Health officials from 176 countries on Monday agreed to a deal to combat the illegal tobacco trade at the World Health Organization (WHO)'s Framework Convention on Tobacco Control in the South Korean capital Seoul.

The treaty aims to create an international tracking system to fight the smuggling and counterfeiting of tobacco products, a trade that makes up for 11 percent of the total tobacco market, robbing governments of more than $40 billion in tax revenue each year and undermining efforts to reduce smoking.

The new measures require member governments to license manufacturers and for tobacco packaging to be marked with non-removable tracking and tracing mechanisms. Tobacco companies will also have to carry out checks on customers to make sure that products are genuine or if they are associated with criminal associations.

WHO director Margaret Chan called the Monday agreement, which follows more than five years of negotiations, a "game-changing" global pact.

"This is a game-changing treaty," Chan said in an address to a meeting in Seoul. "This is how we hem in the enemy," she said, calling the protocol a major step towards "eliminating a very sophisticated criminal activity," according to AFP.

"Illicit trade is bad for health because it circumvents measures like taxes and price increases that are known to reduce demand," Chan said, according to a UN news release.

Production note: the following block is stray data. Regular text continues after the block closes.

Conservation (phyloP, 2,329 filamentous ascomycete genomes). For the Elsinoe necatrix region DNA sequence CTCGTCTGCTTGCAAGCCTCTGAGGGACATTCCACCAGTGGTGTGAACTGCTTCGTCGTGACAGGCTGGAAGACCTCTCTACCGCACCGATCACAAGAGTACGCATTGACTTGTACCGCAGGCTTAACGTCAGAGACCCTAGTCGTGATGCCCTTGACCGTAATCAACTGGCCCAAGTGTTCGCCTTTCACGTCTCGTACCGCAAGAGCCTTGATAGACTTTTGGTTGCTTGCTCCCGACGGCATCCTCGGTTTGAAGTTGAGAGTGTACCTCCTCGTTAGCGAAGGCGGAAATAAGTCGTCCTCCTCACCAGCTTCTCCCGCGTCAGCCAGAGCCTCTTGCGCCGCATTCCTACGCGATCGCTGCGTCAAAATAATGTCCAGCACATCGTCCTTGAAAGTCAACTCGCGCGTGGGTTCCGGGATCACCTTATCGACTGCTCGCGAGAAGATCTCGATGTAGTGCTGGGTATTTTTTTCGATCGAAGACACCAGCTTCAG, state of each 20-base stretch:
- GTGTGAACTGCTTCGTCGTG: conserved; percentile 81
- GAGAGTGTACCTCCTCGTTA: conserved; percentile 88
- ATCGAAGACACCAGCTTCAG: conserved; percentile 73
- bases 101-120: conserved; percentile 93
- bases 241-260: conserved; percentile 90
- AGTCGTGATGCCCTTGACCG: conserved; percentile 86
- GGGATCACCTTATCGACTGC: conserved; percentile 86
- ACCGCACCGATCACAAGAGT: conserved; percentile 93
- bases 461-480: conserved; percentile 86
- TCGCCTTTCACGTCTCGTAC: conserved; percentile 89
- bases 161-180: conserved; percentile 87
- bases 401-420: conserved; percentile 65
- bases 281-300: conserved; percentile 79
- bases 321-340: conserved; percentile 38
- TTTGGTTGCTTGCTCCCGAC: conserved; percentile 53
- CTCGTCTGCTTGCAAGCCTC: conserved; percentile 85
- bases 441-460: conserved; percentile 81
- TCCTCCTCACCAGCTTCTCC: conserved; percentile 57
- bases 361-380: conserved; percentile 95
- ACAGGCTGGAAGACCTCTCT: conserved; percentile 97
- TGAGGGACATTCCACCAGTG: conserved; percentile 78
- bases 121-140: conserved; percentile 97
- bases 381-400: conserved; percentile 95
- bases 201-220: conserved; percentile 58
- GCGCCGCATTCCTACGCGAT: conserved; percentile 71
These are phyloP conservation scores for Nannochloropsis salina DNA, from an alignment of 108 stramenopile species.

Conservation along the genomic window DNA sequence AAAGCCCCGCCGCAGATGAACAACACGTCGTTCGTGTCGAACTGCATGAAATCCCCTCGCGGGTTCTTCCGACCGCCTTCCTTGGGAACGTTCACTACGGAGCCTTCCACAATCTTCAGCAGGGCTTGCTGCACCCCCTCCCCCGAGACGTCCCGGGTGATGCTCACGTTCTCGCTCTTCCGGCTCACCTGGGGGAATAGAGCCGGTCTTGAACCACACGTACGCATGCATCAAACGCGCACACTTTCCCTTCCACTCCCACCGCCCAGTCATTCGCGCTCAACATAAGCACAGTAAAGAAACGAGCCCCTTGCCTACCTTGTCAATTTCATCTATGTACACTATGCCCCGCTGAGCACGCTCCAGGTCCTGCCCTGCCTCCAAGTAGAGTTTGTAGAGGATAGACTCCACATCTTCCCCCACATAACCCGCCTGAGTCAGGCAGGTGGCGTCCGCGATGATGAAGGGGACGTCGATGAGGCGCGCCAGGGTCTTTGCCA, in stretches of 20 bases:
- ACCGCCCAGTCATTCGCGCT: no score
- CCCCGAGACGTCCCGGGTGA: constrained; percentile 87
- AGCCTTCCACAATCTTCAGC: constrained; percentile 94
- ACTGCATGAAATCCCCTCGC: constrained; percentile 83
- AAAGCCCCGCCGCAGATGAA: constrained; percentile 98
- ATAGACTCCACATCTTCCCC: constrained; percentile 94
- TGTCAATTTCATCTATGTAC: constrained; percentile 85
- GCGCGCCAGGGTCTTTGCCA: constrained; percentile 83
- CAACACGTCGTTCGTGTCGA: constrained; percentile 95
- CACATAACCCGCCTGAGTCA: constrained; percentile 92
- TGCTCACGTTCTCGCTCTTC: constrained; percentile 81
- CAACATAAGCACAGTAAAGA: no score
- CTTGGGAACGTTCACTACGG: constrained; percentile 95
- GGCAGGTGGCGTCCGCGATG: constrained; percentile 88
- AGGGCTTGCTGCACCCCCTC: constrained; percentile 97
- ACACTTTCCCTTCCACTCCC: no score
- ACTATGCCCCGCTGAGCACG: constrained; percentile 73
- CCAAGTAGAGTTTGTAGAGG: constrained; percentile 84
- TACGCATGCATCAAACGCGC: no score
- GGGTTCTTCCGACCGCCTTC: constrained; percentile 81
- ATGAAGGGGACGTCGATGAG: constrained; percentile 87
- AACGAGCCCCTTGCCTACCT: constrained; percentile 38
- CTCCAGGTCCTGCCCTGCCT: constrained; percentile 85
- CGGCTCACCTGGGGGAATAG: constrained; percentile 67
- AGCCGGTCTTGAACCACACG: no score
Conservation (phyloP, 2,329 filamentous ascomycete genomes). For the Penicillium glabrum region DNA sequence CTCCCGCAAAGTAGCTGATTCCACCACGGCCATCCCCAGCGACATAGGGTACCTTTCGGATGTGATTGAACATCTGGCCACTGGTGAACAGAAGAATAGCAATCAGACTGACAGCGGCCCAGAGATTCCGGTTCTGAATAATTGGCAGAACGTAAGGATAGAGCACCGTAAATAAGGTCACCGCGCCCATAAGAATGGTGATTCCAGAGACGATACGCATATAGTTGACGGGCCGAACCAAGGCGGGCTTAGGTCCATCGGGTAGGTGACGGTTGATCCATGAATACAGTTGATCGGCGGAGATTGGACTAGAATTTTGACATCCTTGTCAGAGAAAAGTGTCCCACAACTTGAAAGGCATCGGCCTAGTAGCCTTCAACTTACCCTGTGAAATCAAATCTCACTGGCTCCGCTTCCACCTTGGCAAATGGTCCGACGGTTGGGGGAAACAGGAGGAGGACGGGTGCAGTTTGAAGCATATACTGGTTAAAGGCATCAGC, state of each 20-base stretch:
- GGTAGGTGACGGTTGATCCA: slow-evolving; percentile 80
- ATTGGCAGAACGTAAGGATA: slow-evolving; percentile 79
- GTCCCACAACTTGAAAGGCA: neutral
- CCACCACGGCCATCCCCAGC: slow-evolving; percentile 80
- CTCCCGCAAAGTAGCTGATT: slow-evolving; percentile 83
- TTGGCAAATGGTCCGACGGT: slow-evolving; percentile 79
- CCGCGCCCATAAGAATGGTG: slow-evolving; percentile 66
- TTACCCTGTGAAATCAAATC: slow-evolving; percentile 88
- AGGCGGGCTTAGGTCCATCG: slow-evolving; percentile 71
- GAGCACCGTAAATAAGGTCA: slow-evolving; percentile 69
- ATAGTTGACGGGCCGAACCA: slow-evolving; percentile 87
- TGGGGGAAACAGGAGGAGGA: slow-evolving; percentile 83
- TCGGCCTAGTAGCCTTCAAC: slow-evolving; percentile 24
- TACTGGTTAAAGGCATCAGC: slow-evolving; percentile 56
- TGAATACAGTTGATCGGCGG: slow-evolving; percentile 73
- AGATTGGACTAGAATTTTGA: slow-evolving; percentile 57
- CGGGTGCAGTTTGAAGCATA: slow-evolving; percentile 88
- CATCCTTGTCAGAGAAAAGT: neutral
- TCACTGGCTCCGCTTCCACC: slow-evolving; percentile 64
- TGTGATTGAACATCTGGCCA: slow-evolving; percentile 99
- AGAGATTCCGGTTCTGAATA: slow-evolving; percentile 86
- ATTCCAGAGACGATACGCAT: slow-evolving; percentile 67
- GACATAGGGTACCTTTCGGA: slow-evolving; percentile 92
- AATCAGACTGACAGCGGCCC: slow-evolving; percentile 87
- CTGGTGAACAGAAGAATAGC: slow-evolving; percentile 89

"The tobacco industry behaves like a corrosive substance that can eat through, or seep through, any crack or fissure in the amour of our defenses," Chan added. "Our response must be to seal all these cracks and fissures, one by one, with science and evidence, supported by instruments for applying this knowledge and backed by the rule of law."

Experts estimate that 600 billion or 10 percent of all cigarettes are smuggled each year by organized gangs.

Researchers at an independent non-profit Tax and Investment Center based in Washington found that approximately 11 percent of the world cigarette market is illegal, and that the illegal cigarette market results in an annual loss of more than $40 billion in government revenue.

Furthermore, investigators said that there is evidence that profits made from illegal tobacco trade fund criminal organizations, according to Reuters.

The Framework Convention Alliance, a coalition of more than 300 non-government organizations advocating for tobacco control, said that it was "excited" by the new treaty.

"The illicit trade in tobacco feeds the worldwide tobacco epidemic by flooding markets with cheap products and keeping tobacco taxes low," FCA director Laurence Huber said, according to AFP.

However, the United States and other countries where major tobacco companies are based will not be subject to the new anti-smuggling agreement because they have not sanctioned the original pact.

According to Reuters tobacco giants like Philip Morris International and British American Tobacco have said in the past that they would support a pact with effective measures against illegal trade.